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Optics Theory - This forum is aimed towards the TECHNICAL side of photographic OPTICS THEORY. There will be some overlap by camera/manufacturer, but this forum is for the heavy duty tech discussions. This is NOT the place to discuss a specific lens or lens line, do that in the appropriate forum. This is the forum to discuss optics or lenses in general, to learn about the tech behind the lenses and images. IF you have a question about a specific lens, post it in the forum about that type of camera, NOT HERE.

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Old 07-26-2017   #41
Calzone
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I forgot about my chrome 65/3.5 Elmar, a Visoflex lens with macro capabilities.

There are reports of mounting this lens on 645 cameras because it has a large image circle. I use mine on a black 1975 SL2-MOT with a Leica Viso to R-mount adapter.

This lens has no click stops for the aperture, but features a stop that can be set to swing from wide open to your selected setting easily. It only uses the "sweet spot" of the large image circle for edge-to-edge illumination and sharpness so it is kinda highly corrected, but a single coated lens. The macro function is great on a SLR.

Cal
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Old 10-21-2017   #42
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One way to be sure you have a Tessar is if it says' "Carl Zeiss Tessar" on the retaining ring (or someplace on it). I consider a "Tessar type" lens to of the traditional two elements, one positive and one negative, in front of the diaphragm and one cemented doublet in the rear, like the drawing Chris Crawford showed.
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Old 10-21-2017   #43
someonenameddavid
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Quote:
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Pan F,

Thanks for the correction.

Cal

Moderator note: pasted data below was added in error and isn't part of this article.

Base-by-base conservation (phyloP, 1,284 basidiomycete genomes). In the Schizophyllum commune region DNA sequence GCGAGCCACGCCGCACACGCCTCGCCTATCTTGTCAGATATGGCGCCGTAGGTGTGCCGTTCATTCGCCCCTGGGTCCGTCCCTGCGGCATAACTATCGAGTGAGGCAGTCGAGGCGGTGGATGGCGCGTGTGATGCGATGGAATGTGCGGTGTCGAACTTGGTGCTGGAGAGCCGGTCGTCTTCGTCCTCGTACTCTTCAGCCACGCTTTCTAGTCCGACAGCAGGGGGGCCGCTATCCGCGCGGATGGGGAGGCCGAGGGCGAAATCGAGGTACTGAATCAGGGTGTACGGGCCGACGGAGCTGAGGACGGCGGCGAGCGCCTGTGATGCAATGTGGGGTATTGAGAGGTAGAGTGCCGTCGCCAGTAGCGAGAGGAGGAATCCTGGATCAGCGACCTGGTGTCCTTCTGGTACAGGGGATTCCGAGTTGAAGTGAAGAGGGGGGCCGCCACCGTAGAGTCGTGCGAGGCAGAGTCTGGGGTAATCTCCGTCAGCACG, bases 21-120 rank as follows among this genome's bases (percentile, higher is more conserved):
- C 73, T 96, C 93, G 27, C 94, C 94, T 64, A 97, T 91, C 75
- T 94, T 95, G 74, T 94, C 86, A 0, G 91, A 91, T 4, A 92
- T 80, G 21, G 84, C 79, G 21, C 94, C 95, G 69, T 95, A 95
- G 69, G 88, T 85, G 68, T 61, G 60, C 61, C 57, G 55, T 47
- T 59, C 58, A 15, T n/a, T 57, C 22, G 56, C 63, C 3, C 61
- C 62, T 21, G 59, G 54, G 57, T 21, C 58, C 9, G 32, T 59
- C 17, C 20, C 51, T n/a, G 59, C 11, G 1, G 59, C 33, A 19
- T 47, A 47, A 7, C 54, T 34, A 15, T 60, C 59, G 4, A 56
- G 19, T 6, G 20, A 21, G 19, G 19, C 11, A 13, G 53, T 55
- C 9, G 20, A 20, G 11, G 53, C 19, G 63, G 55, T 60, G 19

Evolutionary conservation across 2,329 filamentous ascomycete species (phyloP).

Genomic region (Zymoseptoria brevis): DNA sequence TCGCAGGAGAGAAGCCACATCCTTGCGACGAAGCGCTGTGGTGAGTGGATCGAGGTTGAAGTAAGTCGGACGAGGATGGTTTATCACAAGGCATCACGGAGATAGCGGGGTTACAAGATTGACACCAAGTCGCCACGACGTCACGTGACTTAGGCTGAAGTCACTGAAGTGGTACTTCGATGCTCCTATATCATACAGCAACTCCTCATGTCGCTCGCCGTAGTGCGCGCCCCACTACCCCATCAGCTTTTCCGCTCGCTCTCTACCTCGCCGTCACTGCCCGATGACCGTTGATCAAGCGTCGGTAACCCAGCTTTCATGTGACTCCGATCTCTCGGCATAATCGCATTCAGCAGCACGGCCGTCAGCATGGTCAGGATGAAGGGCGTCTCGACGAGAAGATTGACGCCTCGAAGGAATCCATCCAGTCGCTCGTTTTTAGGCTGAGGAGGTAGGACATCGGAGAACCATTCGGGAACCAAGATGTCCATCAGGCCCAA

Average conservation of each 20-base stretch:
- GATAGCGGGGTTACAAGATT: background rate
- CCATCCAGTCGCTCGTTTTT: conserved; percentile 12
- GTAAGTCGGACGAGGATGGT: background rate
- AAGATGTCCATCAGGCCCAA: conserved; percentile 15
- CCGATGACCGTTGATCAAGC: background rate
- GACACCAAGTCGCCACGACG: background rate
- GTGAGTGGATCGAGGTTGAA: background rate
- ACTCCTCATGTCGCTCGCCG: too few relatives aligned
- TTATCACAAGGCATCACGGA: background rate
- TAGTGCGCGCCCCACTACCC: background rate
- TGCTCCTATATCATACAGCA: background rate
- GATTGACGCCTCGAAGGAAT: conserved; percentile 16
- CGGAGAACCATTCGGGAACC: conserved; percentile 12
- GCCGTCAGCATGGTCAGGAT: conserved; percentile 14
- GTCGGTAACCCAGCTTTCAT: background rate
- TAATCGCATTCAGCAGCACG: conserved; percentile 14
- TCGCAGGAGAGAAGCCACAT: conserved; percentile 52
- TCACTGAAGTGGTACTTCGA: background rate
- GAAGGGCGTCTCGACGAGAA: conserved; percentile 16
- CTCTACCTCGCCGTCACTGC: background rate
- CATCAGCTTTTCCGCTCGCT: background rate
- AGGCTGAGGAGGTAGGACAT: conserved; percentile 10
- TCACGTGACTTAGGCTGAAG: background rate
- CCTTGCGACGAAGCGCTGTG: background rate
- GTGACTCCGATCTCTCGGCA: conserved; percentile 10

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Old 08-06-2018   #44
JPD
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There was a five element/four groups 2,8/50 and 2,8/75 Xenar by Schneider. It's a Tessar type, but with the front element split in two to allow for better corrections. On the pre-war Kodak Retina II and IIa it was called "Xenon". It's sharper than the four element 2,8/50 Xenar used on the post-war Retinas, but has lower contrast due to being uncoated.



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Old 08-06-2018   #45
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At that point Xenar was a trade name there are 3 Element Xenars and five element Xenars the majority are tessar type lenses but not all. Ross also made a five element tessar to circumvent the Zeiss Patent.
The Ross X-press is a more than decent Tessar type lens.
Pre war Hugo Meyer Primotars are also good lenses.
A previous poster mentioned the 4/4 Dialyte type lenses they are actually often superior to tessars they have a wider image circle and are very well corrected. The drawback was less contrast due to more air to glass surfaces but a modern coated dialyte design gives more complicated designs a run for their money. The faster doppel Anastigmats that are found on plate cameras are usually dialytes.
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Old 08-07-2018   #46
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Quote:
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A previous poster mentioned the 4/4 Dialyte type lenses they are actually often superior to tessars they have a wider image circle and are very well corrected. The drawback was less contrast due to more air to glass surfaces but a modern coated dialyte design gives more complicated designs a run for their money. The faster doppel Anastigmats that are found on plate cameras are usually dialytes.

Indeed. I'm using a 6,3/135 Goerz Dogmar, which is a dialyte, and it's razor sharp, while the 4,5/135 Tessar is only decent. I have mounted a 4,5/135 Dogmar on another plate camera, that I will try, and have a fast Eurynar 3,5/150 (another dialyte) on another. I suspect that the 6,3 is the best one, but the shallow depth of field with the 3,5 Eurynar fully open could be nice.



Dialytes are interesting lenses and less commonly used than the Tessar types today by classic camera shooters. With the lens hood on and sun in the back, and using black-and-white film, a good dialyte can be excellent.


The slow 6,3 Tessar is said to be the sharpest version, but I haven't tried one yet, and not sure if I will. I have used enough Tessars.
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